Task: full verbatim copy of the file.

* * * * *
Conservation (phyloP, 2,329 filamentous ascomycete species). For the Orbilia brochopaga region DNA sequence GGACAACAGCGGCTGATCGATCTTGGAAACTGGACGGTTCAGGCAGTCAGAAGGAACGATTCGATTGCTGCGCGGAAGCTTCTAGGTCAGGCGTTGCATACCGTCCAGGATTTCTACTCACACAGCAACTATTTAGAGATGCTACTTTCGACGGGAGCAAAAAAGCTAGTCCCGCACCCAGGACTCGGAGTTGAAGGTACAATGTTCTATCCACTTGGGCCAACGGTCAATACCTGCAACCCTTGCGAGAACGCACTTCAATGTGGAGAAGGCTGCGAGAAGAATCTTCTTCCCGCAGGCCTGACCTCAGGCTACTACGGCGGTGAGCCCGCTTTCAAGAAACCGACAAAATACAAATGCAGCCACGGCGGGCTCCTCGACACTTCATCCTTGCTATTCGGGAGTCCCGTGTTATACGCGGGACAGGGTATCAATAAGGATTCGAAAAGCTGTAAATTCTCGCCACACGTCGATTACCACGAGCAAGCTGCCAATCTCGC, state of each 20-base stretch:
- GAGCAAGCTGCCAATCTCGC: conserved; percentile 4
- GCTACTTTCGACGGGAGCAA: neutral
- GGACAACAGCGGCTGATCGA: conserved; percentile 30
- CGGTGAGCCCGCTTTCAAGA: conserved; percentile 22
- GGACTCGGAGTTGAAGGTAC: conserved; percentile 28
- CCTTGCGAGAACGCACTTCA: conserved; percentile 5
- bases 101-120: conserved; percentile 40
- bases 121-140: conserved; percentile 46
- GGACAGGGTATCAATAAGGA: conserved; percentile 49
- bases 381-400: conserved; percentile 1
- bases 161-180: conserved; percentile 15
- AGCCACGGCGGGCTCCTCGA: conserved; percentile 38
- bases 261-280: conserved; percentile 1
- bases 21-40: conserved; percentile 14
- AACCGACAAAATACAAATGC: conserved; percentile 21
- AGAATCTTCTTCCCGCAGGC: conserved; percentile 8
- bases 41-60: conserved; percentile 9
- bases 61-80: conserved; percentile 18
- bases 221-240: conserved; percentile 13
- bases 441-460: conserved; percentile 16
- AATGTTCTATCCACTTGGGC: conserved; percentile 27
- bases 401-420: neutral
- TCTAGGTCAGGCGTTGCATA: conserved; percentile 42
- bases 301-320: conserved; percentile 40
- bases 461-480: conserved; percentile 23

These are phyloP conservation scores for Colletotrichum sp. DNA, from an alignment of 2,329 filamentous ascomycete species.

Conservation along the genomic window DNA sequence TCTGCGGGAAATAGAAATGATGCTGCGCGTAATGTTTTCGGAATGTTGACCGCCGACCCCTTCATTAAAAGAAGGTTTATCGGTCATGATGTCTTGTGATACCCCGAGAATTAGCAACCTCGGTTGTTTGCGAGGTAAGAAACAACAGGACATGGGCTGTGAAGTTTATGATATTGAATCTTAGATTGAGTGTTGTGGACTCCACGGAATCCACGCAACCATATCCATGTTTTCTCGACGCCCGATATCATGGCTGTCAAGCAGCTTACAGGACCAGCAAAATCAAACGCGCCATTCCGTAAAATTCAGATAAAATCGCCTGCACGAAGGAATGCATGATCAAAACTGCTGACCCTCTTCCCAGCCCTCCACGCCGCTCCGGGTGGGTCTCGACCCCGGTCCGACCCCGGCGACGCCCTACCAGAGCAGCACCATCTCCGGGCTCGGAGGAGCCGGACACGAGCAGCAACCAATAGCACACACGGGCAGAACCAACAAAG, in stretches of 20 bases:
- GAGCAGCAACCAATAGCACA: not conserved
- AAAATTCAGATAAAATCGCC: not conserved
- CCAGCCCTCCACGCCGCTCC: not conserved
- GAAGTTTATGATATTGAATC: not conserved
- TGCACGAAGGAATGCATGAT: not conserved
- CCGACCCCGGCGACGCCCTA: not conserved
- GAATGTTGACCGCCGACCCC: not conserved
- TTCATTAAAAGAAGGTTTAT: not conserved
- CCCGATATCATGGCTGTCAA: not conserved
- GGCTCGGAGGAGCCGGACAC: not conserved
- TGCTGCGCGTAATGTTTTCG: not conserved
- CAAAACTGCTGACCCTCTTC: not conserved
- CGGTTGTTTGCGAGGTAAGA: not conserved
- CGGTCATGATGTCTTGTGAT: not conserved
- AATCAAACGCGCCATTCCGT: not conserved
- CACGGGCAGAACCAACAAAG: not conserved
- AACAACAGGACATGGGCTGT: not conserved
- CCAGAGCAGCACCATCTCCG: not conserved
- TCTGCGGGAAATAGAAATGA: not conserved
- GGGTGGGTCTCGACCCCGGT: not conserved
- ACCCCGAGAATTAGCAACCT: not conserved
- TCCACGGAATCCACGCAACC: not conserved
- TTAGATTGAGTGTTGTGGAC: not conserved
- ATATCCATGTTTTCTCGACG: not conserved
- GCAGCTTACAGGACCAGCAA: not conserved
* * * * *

Conservation (phyloP, 2,329 filamentous ascomycete species). For the Orbilia brochopaga region DNA sequence GGACAACAGCGGCTGATCGATCTTGGAAACTGGACGGTTCAGGCAGTCAGAAGGAACGATTCGATTGCTGCGCGGAAGCTTCTAGGTCAGGCGTTGCATACCGTCCAGGATTTCTACTCACACAGCAACTATTTAGAGATGCTACTTTCGACGGGAGCAAAAAAGCTAGTCCCGCACCCAGGACTCGGAGTTGAAGGTACAATGTTCTATCCACTTGGGCCAACGGTCAATACCTGCAACCCTTGCGAGAACGCACTTCAATGTGGAGAAGGCTGCGAGAAGAATCTTCTTCCCGCAGGCCTGACCTCAGGCTACTACGGCGGTGAGCCCGCTTTCAAGAAACCGACAAAATACAAATGCAGCCACGGCGGGCTCCTCGACACTTCATCCTTGCTATTCGGGAGTCCCGTGTTATACGCGGGACAGGGTATCAATAAGGATTCGAAAAGCTGTAAATTCTCGCCACACGTCGATTACCACGAGCAAGCTGCCAATCTCGC, state of each 20-base stretch:
- GAGCAAGCTGCCAATCTCGC: conserved; percentile 4
- GCTACTTTCGACGGGAGCAA: neutral
- GGACAACAGCGGCTGATCGA: conserved; percentile 30
- CGGTGAGCCCGCTTTCAAGA: conserved; percentile 22
- GGACTCGGAGTTGAAGGTAC: conserved; percentile 28
- CCTTGCGAGAACGCACTTCA: conserved; percentile 5
- bases 101-120: conserved; percentile 40
- bases 121-140: conserved; percentile 46
- GGACAGGGTATCAATAAGGA: conserved; percentile 49
- bases 381-400: conserved; percentile 1
- bases 161-180: conserved; percentile 15
- AGCCACGGCGGGCTCCTCGA: conserved; percentile 38
- bases 261-280: conserved; percentile 1
- bases 21-40: conserved; percentile 14
- AACCGACAAAATACAAATGC: conserved; percentile 21
- AGAATCTTCTTCCCGCAGGC: conserved; percentile 8
- bases 41-60: conserved; percentile 9
- bases 61-80: conserved; percentile 18
- bases 221-240: conserved; percentile 13
- bases 441-460: conserved; percentile 16
- AATGTTCTATCCACTTGGGC: conserved; percentile 27
- bases 401-420: neutral
- TCTAGGTCAGGCGTTGCATA: conserved; percentile 42
- bases 301-320: conserved; percentile 40
- bases 461-480: conserved; percentile 23

These are phyloP conservation scores for Colletotrichum sp. DNA, from an alignment of 2,329 filamentous ascomycete species.

Conservation along the genomic window DNA sequence TCTGCGGGAAATAGAAATGATGCTGCGCGTAATGTTTTCGGAATGTTGACCGCCGACCCCTTCATTAAAAGAAGGTTTATCGGTCATGATGTCTTGTGATACCCCGAGAATTAGCAACCTCGGTTGTTTGCGAGGTAAGAAACAACAGGACATGGGCTGTGAAGTTTATGATATTGAATCTTAGATTGAGTGTTGTGGACTCCACGGAATCCACGCAACCATATCCATGTTTTCTCGACGCCCGATATCATGGCTGTCAAGCAGCTTACAGGACCAGCAAAATCAAACGCGCCATTCCGTAAAATTCAGATAAAATCGCCTGCACGAAGGAATGCATGATCAAAACTGCTGACCCTCTTCCCAGCCCTCCACGCCGCTCCGGGTGGGTCTCGACCCCGGTCCGACCCCGGCGACGCCCTACCAGAGCAGCACCATCTCCGGGCTCGGAGGAGCCGGACACGAGCAGCAACCAATAGCACACACGGGCAGAACCAACAAAG, in stretches of 20 bases:
- GAGCAGCAACCAATAGCACA: not conserved
- AAAATTCAGATAAAATCGCC: not conserved
- CCAGCCCTCCACGCCGCTCC: not conserved
- GAAGTTTATGATATTGAATC: not conserved
- TGCACGAAGGAATGCATGAT: not conserved
- CCGACCCCGGCGACGCCCTA: not conserved
- GAATGTTGACCGCCGACCCC: not conserved
- TTCATTAAAAGAAGGTTTAT: not conserved
- CCCGATATCATGGCTGTCAA: not conserved
- GGCTCGGAGGAGCCGGACAC: not conserved
- TGCTGCGCGTAATGTTTTCG: not conserved
- CAAAACTGCTGACCCTCTTC: not conserved
- CGGTTGTTTGCGAGGTAAGA: not conserved
- CGGTCATGATGTCTTGTGAT: not conserved
- AATCAAACGCGCCATTCCGT: not conserved
- CACGGGCAGAACCAACAAAG: not conserved
- AACAACAGGACATGGGCTGT: not conserved
- CCAGAGCAGCACCATCTCCG: not conserved
- TCTGCGGGAAATAGAAATGA: not conserved
- GGGTGGGTCTCGACCCCGGT: not conserved
- ACCCCGAGAATTAGCAACCT: not conserved
- TCCACGGAATCCACGCAACC: not conserved
- TTAGATTGAGTGTTGTGGAC: not conserved
- ATATCCATGTTTTCTCGACG: not conserved
- GCAGCTTACAGGACCAGCAA: not conserved